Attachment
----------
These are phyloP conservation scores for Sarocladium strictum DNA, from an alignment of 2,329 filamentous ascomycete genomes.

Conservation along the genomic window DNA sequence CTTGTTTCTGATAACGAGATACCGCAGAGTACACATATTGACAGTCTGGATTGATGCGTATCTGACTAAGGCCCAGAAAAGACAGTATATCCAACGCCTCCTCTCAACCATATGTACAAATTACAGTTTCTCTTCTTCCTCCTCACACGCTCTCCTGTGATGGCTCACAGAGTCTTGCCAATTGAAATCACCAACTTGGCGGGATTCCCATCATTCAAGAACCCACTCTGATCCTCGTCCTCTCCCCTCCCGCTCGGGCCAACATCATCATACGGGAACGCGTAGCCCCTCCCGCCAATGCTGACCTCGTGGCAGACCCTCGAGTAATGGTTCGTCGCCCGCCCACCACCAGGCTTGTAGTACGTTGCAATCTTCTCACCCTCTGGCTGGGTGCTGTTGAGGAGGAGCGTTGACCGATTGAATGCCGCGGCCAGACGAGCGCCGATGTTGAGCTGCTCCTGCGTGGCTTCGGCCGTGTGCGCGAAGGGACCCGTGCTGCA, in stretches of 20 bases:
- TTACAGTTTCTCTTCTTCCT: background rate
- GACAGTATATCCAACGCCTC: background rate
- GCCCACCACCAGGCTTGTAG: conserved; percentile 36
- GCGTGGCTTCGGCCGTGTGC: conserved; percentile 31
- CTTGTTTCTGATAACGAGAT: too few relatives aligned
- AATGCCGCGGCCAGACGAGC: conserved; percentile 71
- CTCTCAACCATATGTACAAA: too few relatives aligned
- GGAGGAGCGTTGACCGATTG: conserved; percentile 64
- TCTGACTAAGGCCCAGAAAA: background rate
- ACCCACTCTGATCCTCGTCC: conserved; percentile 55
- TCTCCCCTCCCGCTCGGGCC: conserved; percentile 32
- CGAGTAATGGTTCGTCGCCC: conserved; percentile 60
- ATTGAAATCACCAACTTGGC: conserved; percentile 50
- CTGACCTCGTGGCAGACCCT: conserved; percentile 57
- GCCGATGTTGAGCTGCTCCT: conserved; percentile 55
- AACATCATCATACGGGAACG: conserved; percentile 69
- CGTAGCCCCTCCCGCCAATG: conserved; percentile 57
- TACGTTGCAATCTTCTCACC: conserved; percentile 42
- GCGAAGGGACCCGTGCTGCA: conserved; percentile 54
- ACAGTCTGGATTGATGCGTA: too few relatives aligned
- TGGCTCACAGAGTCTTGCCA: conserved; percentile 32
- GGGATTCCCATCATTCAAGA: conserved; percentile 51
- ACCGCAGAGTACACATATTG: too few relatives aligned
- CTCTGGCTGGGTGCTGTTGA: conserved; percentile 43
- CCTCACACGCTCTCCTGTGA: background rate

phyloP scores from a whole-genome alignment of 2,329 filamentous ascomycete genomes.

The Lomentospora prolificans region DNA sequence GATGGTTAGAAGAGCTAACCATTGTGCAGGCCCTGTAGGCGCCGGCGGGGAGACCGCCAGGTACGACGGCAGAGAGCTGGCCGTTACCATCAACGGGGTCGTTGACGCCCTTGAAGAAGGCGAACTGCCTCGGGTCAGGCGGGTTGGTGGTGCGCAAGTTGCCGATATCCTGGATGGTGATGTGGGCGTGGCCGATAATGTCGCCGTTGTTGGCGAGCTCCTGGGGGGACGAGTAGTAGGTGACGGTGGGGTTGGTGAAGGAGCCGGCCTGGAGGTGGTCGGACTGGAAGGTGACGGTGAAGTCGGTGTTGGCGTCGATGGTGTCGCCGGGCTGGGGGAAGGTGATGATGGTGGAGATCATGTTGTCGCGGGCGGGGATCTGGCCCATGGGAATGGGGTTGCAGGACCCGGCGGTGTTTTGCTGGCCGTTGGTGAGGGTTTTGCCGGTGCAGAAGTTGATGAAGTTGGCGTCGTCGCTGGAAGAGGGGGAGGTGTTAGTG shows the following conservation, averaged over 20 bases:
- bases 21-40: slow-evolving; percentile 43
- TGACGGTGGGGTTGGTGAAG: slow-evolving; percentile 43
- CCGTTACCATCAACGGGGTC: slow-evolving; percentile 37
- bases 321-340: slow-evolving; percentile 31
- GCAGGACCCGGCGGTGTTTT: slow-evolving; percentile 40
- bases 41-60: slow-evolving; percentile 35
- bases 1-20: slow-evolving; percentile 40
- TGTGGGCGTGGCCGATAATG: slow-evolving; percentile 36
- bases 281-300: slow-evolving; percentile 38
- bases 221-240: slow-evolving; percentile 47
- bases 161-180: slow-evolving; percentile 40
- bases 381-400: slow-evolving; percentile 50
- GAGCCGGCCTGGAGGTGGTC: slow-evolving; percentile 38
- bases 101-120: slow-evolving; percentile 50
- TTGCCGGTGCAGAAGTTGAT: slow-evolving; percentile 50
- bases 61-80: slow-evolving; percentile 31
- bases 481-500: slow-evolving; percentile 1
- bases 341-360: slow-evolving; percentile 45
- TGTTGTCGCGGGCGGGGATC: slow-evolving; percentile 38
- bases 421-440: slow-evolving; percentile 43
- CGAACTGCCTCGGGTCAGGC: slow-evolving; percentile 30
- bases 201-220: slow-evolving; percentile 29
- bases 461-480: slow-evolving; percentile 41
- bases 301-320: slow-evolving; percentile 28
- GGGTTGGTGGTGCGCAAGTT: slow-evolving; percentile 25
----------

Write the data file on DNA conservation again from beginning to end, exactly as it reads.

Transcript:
These are phyloP conservation scores for Sarocladium strictum DNA, from an alignment of 2,329 filamentous ascomycete genomes.

Conservation along the genomic window DNA sequence CTTGTTTCTGATAACGAGATACCGCAGAGTACACATATTGACAGTCTGGATTGATGCGTATCTGACTAAGGCCCAGAAAAGACAGTATATCCAACGCCTCCTCTCAACCATATGTACAAATTACAGTTTCTCTTCTTCCTCCTCACACGCTCTCCTGTGATGGCTCACAGAGTCTTGCCAATTGAAATCACCAACTTGGCGGGATTCCCATCATTCAAGAACCCACTCTGATCCTCGTCCTCTCCCCTCCCGCTCGGGCCAACATCATCATACGGGAACGCGTAGCCCCTCCCGCCAATGCTGACCTCGTGGCAGACCCTCGAGTAATGGTTCGTCGCCCGCCCACCACCAGGCTTGTAGTACGTTGCAATCTTCTCACCCTCTGGCTGGGTGCTGTTGAGGAGGAGCGTTGACCGATTGAATGCCGCGGCCAGACGAGCGCCGATGTTGAGCTGCTCCTGCGTGGCTTCGGCCGTGTGCGCGAAGGGACCCGTGCTGCA, in stretches of 20 bases:
- TTACAGTTTCTCTTCTTCCT: background rate
- GACAGTATATCCAACGCCTC: background rate
- GCCCACCACCAGGCTTGTAG: conserved; percentile 36
- GCGTGGCTTCGGCCGTGTGC: conserved; percentile 31
- CTTGTTTCTGATAACGAGAT: too few relatives aligned
- AATGCCGCGGCCAGACGAGC: conserved; percentile 71
- CTCTCAACCATATGTACAAA: too few relatives aligned
- GGAGGAGCGTTGACCGATTG: conserved; percentile 64
- TCTGACTAAGGCCCAGAAAA: background rate
- ACCCACTCTGATCCTCGTCC: conserved; percentile 55
- TCTCCCCTCCCGCTCGGGCC: conserved; percentile 32
- CGAGTAATGGTTCGTCGCCC: conserved; percentile 60
- ATTGAAATCACCAACTTGGC: conserved; percentile 50
- CTGACCTCGTGGCAGACCCT: conserved; percentile 57
- GCCGATGTTGAGCTGCTCCT: conserved; percentile 55
- AACATCATCATACGGGAACG: conserved; percentile 69
- CGTAGCCCCTCCCGCCAATG: conserved; percentile 57
- TACGTTGCAATCTTCTCACC: conserved; percentile 42
- GCGAAGGGACCCGTGCTGCA: conserved; percentile 54
- ACAGTCTGGATTGATGCGTA: too few relatives aligned
- TGGCTCACAGAGTCTTGCCA: conserved; percentile 32
- GGGATTCCCATCATTCAAGA: conserved; percentile 51
- ACCGCAGAGTACACATATTG: too few relatives aligned
- CTCTGGCTGGGTGCTGTTGA: conserved; percentile 43
- CCTCACACGCTCTCCTGTGA: background rate

phyloP scores from a whole-genome alignment of 2,329 filamentous ascomycete genomes.

The Lomentospora prolificans region DNA sequence GATGGTTAGAAGAGCTAACCATTGTGCAGGCCCTGTAGGCGCCGGCGGGGAGACCGCCAGGTACGACGGCAGAGAGCTGGCCGTTACCATCAACGGGGTCGTTGACGCCCTTGAAGAAGGCGAACTGCCTCGGGTCAGGCGGGTTGGTGGTGCGCAAGTTGCCGATATCCTGGATGGTGATGTGGGCGTGGCCGATAATGTCGCCGTTGTTGGCGAGCTCCTGGGGGGACGAGTAGTAGGTGACGGTGGGGTTGGTGAAGGAGCCGGCCTGGAGGTGGTCGGACTGGAAGGTGACGGTGAAGTCGGTGTTGGCGTCGATGGTGTCGCCGGGCTGGGGGAAGGTGATGATGGTGGAGATCATGTTGTCGCGGGCGGGGATCTGGCCCATGGGAATGGGGTTGCAGGACCCGGCGGTGTTTTGCTGGCCGTTGGTGAGGGTTTTGCCGGTGCAGAAGTTGATGAAGTTGGCGTCGTCGCTGGAAGAGGGGGAGGTGTTAGTG shows the following conservation, averaged over 20 bases:
- bases 21-40: slow-evolving; percentile 43
- TGACGGTGGGGTTGGTGAAG: slow-evolving; percentile 43
- CCGTTACCATCAACGGGGTC: slow-evolving; percentile 37
- bases 321-340: slow-evolving; percentile 31
- GCAGGACCCGGCGGTGTTTT: slow-evolving; percentile 40
- bases 41-60: slow-evolving; percentile 35
- bases 1-20: slow-evolving; percentile 40
- TGTGGGCGTGGCCGATAATG: slow-evolving; percentile 36
- bases 281-300: slow-evolving; percentile 38
- bases 221-240: slow-evolving; percentile 47
- bases 161-180: slow-evolving; percentile 40
- bases 381-400: slow-evolving; percentile 50
- GAGCCGGCCTGGAGGTGGTC: slow-evolving; percentile 38
- bases 101-120: slow-evolving; percentile 50
- TTGCCGGTGCAGAAGTTGAT: slow-evolving; percentile 50
- bases 61-80: slow-evolving; percentile 31
- bases 481-500: slow-evolving; percentile 1
- bases 341-360: slow-evolving; percentile 45
- TGTTGTCGCGGGCGGGGATC: slow-evolving; percentile 38
- bases 421-440: slow-evolving; percentile 43
- CGAACTGCCTCGGGTCAGGC: slow-evolving; percentile 30
- bases 201-220: slow-evolving; percentile 29
- bases 461-480: slow-evolving; percentile 41
- bases 301-320: slow-evolving; percentile 28
- GGGTTGGTGGTGCGCAAGTT: slow-evolving; percentile 25